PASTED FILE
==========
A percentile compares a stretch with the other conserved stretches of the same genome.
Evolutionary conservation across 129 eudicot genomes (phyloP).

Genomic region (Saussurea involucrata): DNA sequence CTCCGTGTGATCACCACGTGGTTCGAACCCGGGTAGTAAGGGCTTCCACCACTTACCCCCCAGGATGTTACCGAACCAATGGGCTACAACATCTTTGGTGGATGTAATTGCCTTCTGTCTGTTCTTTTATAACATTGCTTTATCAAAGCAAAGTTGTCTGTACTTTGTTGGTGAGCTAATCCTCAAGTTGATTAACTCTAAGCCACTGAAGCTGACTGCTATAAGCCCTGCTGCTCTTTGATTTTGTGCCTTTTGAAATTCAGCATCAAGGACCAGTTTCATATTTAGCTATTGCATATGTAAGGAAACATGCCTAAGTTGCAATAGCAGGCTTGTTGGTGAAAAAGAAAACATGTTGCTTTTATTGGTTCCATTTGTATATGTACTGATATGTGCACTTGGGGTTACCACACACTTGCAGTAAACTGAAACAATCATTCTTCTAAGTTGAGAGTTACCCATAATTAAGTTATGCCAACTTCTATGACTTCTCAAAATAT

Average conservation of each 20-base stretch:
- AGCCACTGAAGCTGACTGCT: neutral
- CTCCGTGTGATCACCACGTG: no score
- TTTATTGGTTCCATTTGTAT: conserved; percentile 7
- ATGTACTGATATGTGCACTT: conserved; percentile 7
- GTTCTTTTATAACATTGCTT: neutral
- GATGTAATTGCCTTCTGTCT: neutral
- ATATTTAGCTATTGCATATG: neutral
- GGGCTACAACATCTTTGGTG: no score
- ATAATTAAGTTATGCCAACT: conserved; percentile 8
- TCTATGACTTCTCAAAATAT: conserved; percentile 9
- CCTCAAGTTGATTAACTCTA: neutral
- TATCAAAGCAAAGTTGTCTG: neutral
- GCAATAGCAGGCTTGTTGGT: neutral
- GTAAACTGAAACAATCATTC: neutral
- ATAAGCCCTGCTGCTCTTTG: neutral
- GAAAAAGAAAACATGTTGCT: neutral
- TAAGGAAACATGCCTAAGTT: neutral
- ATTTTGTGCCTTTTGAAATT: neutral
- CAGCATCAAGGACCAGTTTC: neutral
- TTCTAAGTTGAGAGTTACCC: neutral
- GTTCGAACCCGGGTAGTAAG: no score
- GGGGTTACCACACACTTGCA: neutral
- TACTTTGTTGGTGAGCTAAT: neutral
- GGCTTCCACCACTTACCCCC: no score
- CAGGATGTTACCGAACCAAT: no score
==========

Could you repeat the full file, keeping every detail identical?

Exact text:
A percentile compares a stretch with the other conserved stretches of the same genome.
Evolutionary conservation across 129 eudicot genomes (phyloP).

Genomic region (Saussurea involucrata): DNA sequence CTCCGTGTGATCACCACGTGGTTCGAACCCGGGTAGTAAGGGCTTCCACCACTTACCCCCCAGGATGTTACCGAACCAATGGGCTACAACATCTTTGGTGGATGTAATTGCCTTCTGTCTGTTCTTTTATAACATTGCTTTATCAAAGCAAAGTTGTCTGTACTTTGTTGGTGAGCTAATCCTCAAGTTGATTAACTCTAAGCCACTGAAGCTGACTGCTATAAGCCCTGCTGCTCTTTGATTTTGTGCCTTTTGAAATTCAGCATCAAGGACCAGTTTCATATTTAGCTATTGCATATGTAAGGAAACATGCCTAAGTTGCAATAGCAGGCTTGTTGGTGAAAAAGAAAACATGTTGCTTTTATTGGTTCCATTTGTATATGTACTGATATGTGCACTTGGGGTTACCACACACTTGCAGTAAACTGAAACAATCATTCTTCTAAGTTGAGAGTTACCCATAATTAAGTTATGCCAACTTCTATGACTTCTCAAAATAT

Average conservation of each 20-base stretch:
- AGCCACTGAAGCTGACTGCT: neutral
- CTCCGTGTGATCACCACGTG: no score
- TTTATTGGTTCCATTTGTAT: conserved; percentile 7
- ATGTACTGATATGTGCACTT: conserved; percentile 7
- GTTCTTTTATAACATTGCTT: neutral
- GATGTAATTGCCTTCTGTCT: neutral
- ATATTTAGCTATTGCATATG: neutral
- GGGCTACAACATCTTTGGTG: no score
- ATAATTAAGTTATGCCAACT: conserved; percentile 8
- TCTATGACTTCTCAAAATAT: conserved; percentile 9
- CCTCAAGTTGATTAACTCTA: neutral
- TATCAAAGCAAAGTTGTCTG: neutral
- GCAATAGCAGGCTTGTTGGT: neutral
- GTAAACTGAAACAATCATTC: neutral
- ATAAGCCCTGCTGCTCTTTG: neutral
- GAAAAAGAAAACATGTTGCT: neutral
- TAAGGAAACATGCCTAAGTT: neutral
- ATTTTGTGCCTTTTGAAATT: neutral
- CAGCATCAAGGACCAGTTTC: neutral
- TTCTAAGTTGAGAGTTACCC: neutral
- GTTCGAACCCGGGTAGTAAG: no score
- GGGGTTACCACACACTTGCA: neutral
- TACTTTGTTGGTGAGCTAAT: neutral
- GGCTTCCACCACTTACCCCC: no score
- CAGGATGTTACCGAACCAAT: no score